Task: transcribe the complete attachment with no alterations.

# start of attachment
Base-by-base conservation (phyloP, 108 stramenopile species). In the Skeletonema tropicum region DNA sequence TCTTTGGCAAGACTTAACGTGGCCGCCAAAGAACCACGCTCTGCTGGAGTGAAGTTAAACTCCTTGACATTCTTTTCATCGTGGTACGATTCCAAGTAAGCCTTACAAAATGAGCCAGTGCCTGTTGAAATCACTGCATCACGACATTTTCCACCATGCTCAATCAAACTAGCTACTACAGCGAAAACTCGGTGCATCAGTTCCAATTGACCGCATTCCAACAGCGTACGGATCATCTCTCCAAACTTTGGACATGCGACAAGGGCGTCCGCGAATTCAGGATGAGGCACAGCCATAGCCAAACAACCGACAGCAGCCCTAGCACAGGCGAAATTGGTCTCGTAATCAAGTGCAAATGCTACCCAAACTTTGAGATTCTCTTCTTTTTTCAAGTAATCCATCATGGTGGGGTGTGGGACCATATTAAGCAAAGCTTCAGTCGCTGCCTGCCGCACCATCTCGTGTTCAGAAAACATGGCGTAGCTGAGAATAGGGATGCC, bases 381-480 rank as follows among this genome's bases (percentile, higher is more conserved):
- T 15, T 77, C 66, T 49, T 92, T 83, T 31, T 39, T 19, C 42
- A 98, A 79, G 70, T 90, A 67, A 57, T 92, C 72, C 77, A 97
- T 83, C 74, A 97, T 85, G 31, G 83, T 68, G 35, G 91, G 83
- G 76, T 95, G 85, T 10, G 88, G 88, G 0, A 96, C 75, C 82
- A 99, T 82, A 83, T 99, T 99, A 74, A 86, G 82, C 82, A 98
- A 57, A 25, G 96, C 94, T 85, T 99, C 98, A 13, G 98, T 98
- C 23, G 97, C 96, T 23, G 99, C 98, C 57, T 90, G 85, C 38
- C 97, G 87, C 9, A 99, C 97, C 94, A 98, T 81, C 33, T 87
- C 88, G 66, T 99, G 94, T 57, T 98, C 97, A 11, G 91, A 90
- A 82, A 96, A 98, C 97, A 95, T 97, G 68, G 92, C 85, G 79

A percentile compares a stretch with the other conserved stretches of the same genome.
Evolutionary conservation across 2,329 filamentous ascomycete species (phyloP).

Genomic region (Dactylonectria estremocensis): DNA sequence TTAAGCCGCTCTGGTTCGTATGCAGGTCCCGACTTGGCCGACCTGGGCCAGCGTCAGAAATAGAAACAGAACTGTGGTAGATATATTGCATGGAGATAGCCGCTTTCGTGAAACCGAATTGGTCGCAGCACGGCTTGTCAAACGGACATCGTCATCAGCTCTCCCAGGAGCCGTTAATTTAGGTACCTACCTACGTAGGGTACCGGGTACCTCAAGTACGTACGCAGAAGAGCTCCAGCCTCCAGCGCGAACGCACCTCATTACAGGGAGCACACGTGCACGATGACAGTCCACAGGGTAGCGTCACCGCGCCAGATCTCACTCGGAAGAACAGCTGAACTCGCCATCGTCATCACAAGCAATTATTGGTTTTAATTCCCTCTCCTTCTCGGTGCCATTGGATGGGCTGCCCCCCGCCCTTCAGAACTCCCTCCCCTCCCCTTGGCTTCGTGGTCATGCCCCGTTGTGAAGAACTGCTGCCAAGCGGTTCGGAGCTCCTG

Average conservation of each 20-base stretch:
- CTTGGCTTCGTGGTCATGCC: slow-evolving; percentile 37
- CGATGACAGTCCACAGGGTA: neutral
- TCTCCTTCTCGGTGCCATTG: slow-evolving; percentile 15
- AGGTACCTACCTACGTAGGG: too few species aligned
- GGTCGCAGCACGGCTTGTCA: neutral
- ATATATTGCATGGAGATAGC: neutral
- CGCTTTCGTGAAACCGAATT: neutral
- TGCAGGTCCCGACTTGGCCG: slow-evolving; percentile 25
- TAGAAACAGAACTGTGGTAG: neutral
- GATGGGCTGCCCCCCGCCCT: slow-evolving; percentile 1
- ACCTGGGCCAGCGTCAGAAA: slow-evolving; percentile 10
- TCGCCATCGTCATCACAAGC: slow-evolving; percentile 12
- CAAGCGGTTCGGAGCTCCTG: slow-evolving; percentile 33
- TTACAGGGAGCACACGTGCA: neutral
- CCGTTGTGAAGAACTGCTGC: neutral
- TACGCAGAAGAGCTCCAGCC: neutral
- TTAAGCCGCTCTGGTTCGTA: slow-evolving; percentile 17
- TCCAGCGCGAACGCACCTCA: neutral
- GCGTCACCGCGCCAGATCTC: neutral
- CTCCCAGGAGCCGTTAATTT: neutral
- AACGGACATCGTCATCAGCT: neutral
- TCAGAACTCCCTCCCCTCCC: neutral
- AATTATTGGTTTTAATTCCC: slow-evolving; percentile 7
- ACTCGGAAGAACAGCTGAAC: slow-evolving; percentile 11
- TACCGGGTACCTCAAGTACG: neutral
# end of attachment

Base-by-base conservation (phyloP, 108 stramenopile species). In the Skeletonema tropicum region DNA sequence TCTTTGGCAAGACTTAACGTGGCCGCCAAAGAACCACGCTCTGCTGGAGTGAAGTTAAACTCCTTGACATTCTTTTCATCGTGGTACGATTCCAAGTAAGCCTTACAAAATGAGCCAGTGCCTGTTGAAATCACTGCATCACGACATTTTCCACCATGCTCAATCAAACTAGCTACTACAGCGAAAACTCGGTGCATCAGTTCCAATTGACCGCATTCCAACAGCGTACGGATCATCTCTCCAAACTTTGGACATGCGACAAGGGCGTCCGCGAATTCAGGATGAGGCACAGCCATAGCCAAACAACCGACAGCAGCCCTAGCACAGGCGAAATTGGTCTCGTAATCAAGTGCAAATGCTACCCAAACTTTGAGATTCTCTTCTTTTTTCAAGTAATCCATCATGGTGGGGTGTGGGACCATATTAAGCAAAGCTTCAGTCGCTGCCTGCCGCACCATCTCGTGTTCAGAAAACATGGCGTAGCTGAGAATAGGGATGCC, bases 381-480 rank as follows among this genome's bases (percentile, higher is more conserved):
- T 15, T 77, C 66, T 49, T 92, T 83, T 31, T 39, T 19, C 42
- A 98, A 79, G 70, T 90, A 67, A 57, T 92, C 72, C 77, A 97
- T 83, C 74, A 97, T 85, G 31, G 83, T 68, G 35, G 91, G 83
- G 76, T 95, G 85, T 10, G 88, G 88, G 0, A 96, C 75, C 82
- A 99, T 82, A 83, T 99, T 99, A 74, A 86, G 82, C 82, A 98
- A 57, A 25, G 96, C 94, T 85, T 99, C 98, A 13, G 98, T 98
- C 23, G 97, C 96, T 23, G 99, C 98, C 57, T 90, G 85, C 38
- C 97, G 87, C 9, A 99, C 97, C 94, A 98, T 81, C 33, T 87
- C 88, G 66, T 99, G 94, T 57, T 98, C 97, A 11, G 91, A 90
- A 82, A 96, A 98, C 97, A 95, T 97, G 68, G 92, C 85, G 79

A percentile compares a stretch with the other conserved stretches of the same genome.
Evolutionary conservation across 2,329 filamentous ascomycete species (phyloP).

Genomic region (Dactylonectria estremocensis): DNA sequence TTAAGCCGCTCTGGTTCGTATGCAGGTCCCGACTTGGCCGACCTGGGCCAGCGTCAGAAATAGAAACAGAACTGTGGTAGATATATTGCATGGAGATAGCCGCTTTCGTGAAACCGAATTGGTCGCAGCACGGCTTGTCAAACGGACATCGTCATCAGCTCTCCCAGGAGCCGTTAATTTAGGTACCTACCTACGTAGGGTACCGGGTACCTCAAGTACGTACGCAGAAGAGCTCCAGCCTCCAGCGCGAACGCACCTCATTACAGGGAGCACACGTGCACGATGACAGTCCACAGGGTAGCGTCACCGCGCCAGATCTCACTCGGAAGAACAGCTGAACTCGCCATCGTCATCACAAGCAATTATTGGTTTTAATTCCCTCTCCTTCTCGGTGCCATTGGATGGGCTGCCCCCCGCCCTTCAGAACTCCCTCCCCTCCCCTTGGCTTCGTGGTCATGCCCCGTTGTGAAGAACTGCTGCCAAGCGGTTCGGAGCTCCTG

Average conservation of each 20-base stretch:
- CTTGGCTTCGTGGTCATGCC: slow-evolving; percentile 37
- CGATGACAGTCCACAGGGTA: neutral
- TCTCCTTCTCGGTGCCATTG: slow-evolving; percentile 15
- AGGTACCTACCTACGTAGGG: too few species aligned
- GGTCGCAGCACGGCTTGTCA: neutral
- ATATATTGCATGGAGATAGC: neutral
- CGCTTTCGTGAAACCGAATT: neutral
- TGCAGGTCCCGACTTGGCCG: slow-evolving; percentile 25
- TAGAAACAGAACTGTGGTAG: neutral
- GATGGGCTGCCCCCCGCCCT: slow-evolving; percentile 1
- ACCTGGGCCAGCGTCAGAAA: slow-evolving; percentile 10
- TCGCCATCGTCATCACAAGC: slow-evolving; percentile 12
- CAAGCGGTTCGGAGCTCCTG: slow-evolving; percentile 33
- TTACAGGGAGCACACGTGCA: neutral
- CCGTTGTGAAGAACTGCTGC: neutral
- TACGCAGAAGAGCTCCAGCC: neutral
- TTAAGCCGCTCTGGTTCGTA: slow-evolving; percentile 17
- TCCAGCGCGAACGCACCTCA: neutral
- GCGTCACCGCGCCAGATCTC: neutral
- CTCCCAGGAGCCGTTAATTT: neutral
- AACGGACATCGTCATCAGCT: neutral
- TCAGAACTCCCTCCCCTCCC: neutral
- AATTATTGGTTTTAATTCCC: slow-evolving; percentile 7
- ACTCGGAAGAACAGCTGAAC: slow-evolving; percentile 11
- TACCGGGTACCTCAAGTACG: neutral